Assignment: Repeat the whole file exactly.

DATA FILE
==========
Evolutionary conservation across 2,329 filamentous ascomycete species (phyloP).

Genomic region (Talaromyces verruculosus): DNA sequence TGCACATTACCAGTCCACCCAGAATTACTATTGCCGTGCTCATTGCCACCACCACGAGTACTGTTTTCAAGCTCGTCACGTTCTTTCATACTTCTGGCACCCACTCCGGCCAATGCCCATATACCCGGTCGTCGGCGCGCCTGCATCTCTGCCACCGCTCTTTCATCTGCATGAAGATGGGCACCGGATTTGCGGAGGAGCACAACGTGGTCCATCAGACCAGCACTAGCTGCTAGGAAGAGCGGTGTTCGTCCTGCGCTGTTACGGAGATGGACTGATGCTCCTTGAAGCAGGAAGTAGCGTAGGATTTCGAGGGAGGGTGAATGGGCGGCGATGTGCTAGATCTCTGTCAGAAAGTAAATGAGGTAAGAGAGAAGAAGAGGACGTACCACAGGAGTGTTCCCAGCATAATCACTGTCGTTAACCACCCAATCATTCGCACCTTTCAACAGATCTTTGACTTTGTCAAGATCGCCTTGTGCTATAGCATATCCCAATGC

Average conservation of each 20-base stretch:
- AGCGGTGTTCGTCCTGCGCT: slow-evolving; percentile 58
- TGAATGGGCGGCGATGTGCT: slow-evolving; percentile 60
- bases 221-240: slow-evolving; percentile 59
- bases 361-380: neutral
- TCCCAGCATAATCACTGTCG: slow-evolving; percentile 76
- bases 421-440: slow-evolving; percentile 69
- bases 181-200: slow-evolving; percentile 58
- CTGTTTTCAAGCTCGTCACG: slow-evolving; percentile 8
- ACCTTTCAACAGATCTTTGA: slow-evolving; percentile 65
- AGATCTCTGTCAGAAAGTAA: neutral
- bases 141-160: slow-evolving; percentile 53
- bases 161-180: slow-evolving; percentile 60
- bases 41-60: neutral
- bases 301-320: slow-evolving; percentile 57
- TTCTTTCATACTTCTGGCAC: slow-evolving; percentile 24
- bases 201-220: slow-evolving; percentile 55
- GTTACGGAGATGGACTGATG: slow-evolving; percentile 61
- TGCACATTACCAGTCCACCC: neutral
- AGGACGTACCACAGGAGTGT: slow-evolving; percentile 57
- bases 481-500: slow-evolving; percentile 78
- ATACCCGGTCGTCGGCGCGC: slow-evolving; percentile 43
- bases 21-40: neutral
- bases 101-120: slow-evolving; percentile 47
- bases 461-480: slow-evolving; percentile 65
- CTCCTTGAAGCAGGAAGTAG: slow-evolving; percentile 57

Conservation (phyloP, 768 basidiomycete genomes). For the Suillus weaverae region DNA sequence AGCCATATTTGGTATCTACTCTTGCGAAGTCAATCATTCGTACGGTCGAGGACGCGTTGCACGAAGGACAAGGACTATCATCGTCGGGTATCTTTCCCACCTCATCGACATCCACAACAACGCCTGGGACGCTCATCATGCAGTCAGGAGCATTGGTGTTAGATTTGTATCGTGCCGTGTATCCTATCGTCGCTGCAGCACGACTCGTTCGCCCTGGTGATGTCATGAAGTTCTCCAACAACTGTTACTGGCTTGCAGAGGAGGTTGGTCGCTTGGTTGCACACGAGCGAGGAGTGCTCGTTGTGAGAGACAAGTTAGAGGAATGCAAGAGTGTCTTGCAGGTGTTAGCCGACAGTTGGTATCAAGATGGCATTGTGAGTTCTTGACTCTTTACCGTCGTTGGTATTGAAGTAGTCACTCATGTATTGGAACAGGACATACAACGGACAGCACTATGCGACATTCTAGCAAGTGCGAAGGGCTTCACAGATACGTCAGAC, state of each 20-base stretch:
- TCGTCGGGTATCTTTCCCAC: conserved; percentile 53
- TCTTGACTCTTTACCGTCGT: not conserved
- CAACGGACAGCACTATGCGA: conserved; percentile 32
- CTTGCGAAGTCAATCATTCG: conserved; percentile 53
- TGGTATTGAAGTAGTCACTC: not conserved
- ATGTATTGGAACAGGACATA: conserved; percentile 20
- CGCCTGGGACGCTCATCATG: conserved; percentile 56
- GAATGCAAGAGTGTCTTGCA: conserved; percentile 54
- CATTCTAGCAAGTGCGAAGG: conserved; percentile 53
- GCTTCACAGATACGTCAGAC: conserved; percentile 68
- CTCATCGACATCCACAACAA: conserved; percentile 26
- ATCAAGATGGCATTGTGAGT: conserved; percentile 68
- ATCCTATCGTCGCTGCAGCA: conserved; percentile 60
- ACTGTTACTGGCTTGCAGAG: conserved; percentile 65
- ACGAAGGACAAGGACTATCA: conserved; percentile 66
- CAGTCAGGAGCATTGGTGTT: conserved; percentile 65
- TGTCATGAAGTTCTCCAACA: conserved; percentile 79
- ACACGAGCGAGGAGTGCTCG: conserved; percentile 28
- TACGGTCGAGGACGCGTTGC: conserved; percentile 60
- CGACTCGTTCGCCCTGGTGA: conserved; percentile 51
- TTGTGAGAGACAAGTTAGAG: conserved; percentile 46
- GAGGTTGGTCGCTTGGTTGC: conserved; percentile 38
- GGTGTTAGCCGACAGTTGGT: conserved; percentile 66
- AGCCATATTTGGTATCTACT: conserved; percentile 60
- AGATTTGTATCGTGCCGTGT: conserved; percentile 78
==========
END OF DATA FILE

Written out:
Evolutionary conservation across 2,329 filamentous ascomycete species (phyloP).

Genomic region (Talaromyces verruculosus): DNA sequence TGCACATTACCAGTCCACCCAGAATTACTATTGCCGTGCTCATTGCCACCACCACGAGTACTGTTTTCAAGCTCGTCACGTTCTTTCATACTTCTGGCACCCACTCCGGCCAATGCCCATATACCCGGTCGTCGGCGCGCCTGCATCTCTGCCACCGCTCTTTCATCTGCATGAAGATGGGCACCGGATTTGCGGAGGAGCACAACGTGGTCCATCAGACCAGCACTAGCTGCTAGGAAGAGCGGTGTTCGTCCTGCGCTGTTACGGAGATGGACTGATGCTCCTTGAAGCAGGAAGTAGCGTAGGATTTCGAGGGAGGGTGAATGGGCGGCGATGTGCTAGATCTCTGTCAGAAAGTAAATGAGGTAAGAGAGAAGAAGAGGACGTACCACAGGAGTGTTCCCAGCATAATCACTGTCGTTAACCACCCAATCATTCGCACCTTTCAACAGATCTTTGACTTTGTCAAGATCGCCTTGTGCTATAGCATATCCCAATGC

Average conservation of each 20-base stretch:
- AGCGGTGTTCGTCCTGCGCT: slow-evolving; percentile 58
- TGAATGGGCGGCGATGTGCT: slow-evolving; percentile 60
- bases 221-240: slow-evolving; percentile 59
- bases 361-380: neutral
- TCCCAGCATAATCACTGTCG: slow-evolving; percentile 76
- bases 421-440: slow-evolving; percentile 69
- bases 181-200: slow-evolving; percentile 58
- CTGTTTTCAAGCTCGTCACG: slow-evolving; percentile 8
- ACCTTTCAACAGATCTTTGA: slow-evolving; percentile 65
- AGATCTCTGTCAGAAAGTAA: neutral
- bases 141-160: slow-evolving; percentile 53
- bases 161-180: slow-evolving; percentile 60
- bases 41-60: neutral
- bases 301-320: slow-evolving; percentile 57
- TTCTTTCATACTTCTGGCAC: slow-evolving; percentile 24
- bases 201-220: slow-evolving; percentile 55
- GTTACGGAGATGGACTGATG: slow-evolving; percentile 61
- TGCACATTACCAGTCCACCC: neutral
- AGGACGTACCACAGGAGTGT: slow-evolving; percentile 57
- bases 481-500: slow-evolving; percentile 78
- ATACCCGGTCGTCGGCGCGC: slow-evolving; percentile 43
- bases 21-40: neutral
- bases 101-120: slow-evolving; percentile 47
- bases 461-480: slow-evolving; percentile 65
- CTCCTTGAAGCAGGAAGTAG: slow-evolving; percentile 57

Conservation (phyloP, 768 basidiomycete genomes). For the Suillus weaverae region DNA sequence AGCCATATTTGGTATCTACTCTTGCGAAGTCAATCATTCGTACGGTCGAGGACGCGTTGCACGAAGGACAAGGACTATCATCGTCGGGTATCTTTCCCACCTCATCGACATCCACAACAACGCCTGGGACGCTCATCATGCAGTCAGGAGCATTGGTGTTAGATTTGTATCGTGCCGTGTATCCTATCGTCGCTGCAGCACGACTCGTTCGCCCTGGTGATGTCATGAAGTTCTCCAACAACTGTTACTGGCTTGCAGAGGAGGTTGGTCGCTTGGTTGCACACGAGCGAGGAGTGCTCGTTGTGAGAGACAAGTTAGAGGAATGCAAGAGTGTCTTGCAGGTGTTAGCCGACAGTTGGTATCAAGATGGCATTGTGAGTTCTTGACTCTTTACCGTCGTTGGTATTGAAGTAGTCACTCATGTATTGGAACAGGACATACAACGGACAGCACTATGCGACATTCTAGCAAGTGCGAAGGGCTTCACAGATACGTCAGAC, state of each 20-base stretch:
- TCGTCGGGTATCTTTCCCAC: conserved; percentile 53
- TCTTGACTCTTTACCGTCGT: not conserved
- CAACGGACAGCACTATGCGA: conserved; percentile 32
- CTTGCGAAGTCAATCATTCG: conserved; percentile 53
- TGGTATTGAAGTAGTCACTC: not conserved
- ATGTATTGGAACAGGACATA: conserved; percentile 20
- CGCCTGGGACGCTCATCATG: conserved; percentile 56
- GAATGCAAGAGTGTCTTGCA: conserved; percentile 54
- CATTCTAGCAAGTGCGAAGG: conserved; percentile 53
- GCTTCACAGATACGTCAGAC: conserved; percentile 68
- CTCATCGACATCCACAACAA: conserved; percentile 26
- ATCAAGATGGCATTGTGAGT: conserved; percentile 68
- ATCCTATCGTCGCTGCAGCA: conserved; percentile 60
- ACTGTTACTGGCTTGCAGAG: conserved; percentile 65
- ACGAAGGACAAGGACTATCA: conserved; percentile 66
- CAGTCAGGAGCATTGGTGTT: conserved; percentile 65
- TGTCATGAAGTTCTCCAACA: conserved; percentile 79
- ACACGAGCGAGGAGTGCTCG: conserved; percentile 28
- TACGGTCGAGGACGCGTTGC: conserved; percentile 60
- CGACTCGTTCGCCCTGGTGA: conserved; percentile 51
- TTGTGAGAGACAAGTTAGAG: conserved; percentile 46
- GAGGTTGGTCGCTTGGTTGC: conserved; percentile 38
- GGTGTTAGCCGACAGTTGGT: conserved; percentile 66
- AGCCATATTTGGTATCTACT: conserved; percentile 60
- AGATTTGTATCGTGCCGTGT: conserved; percentile 78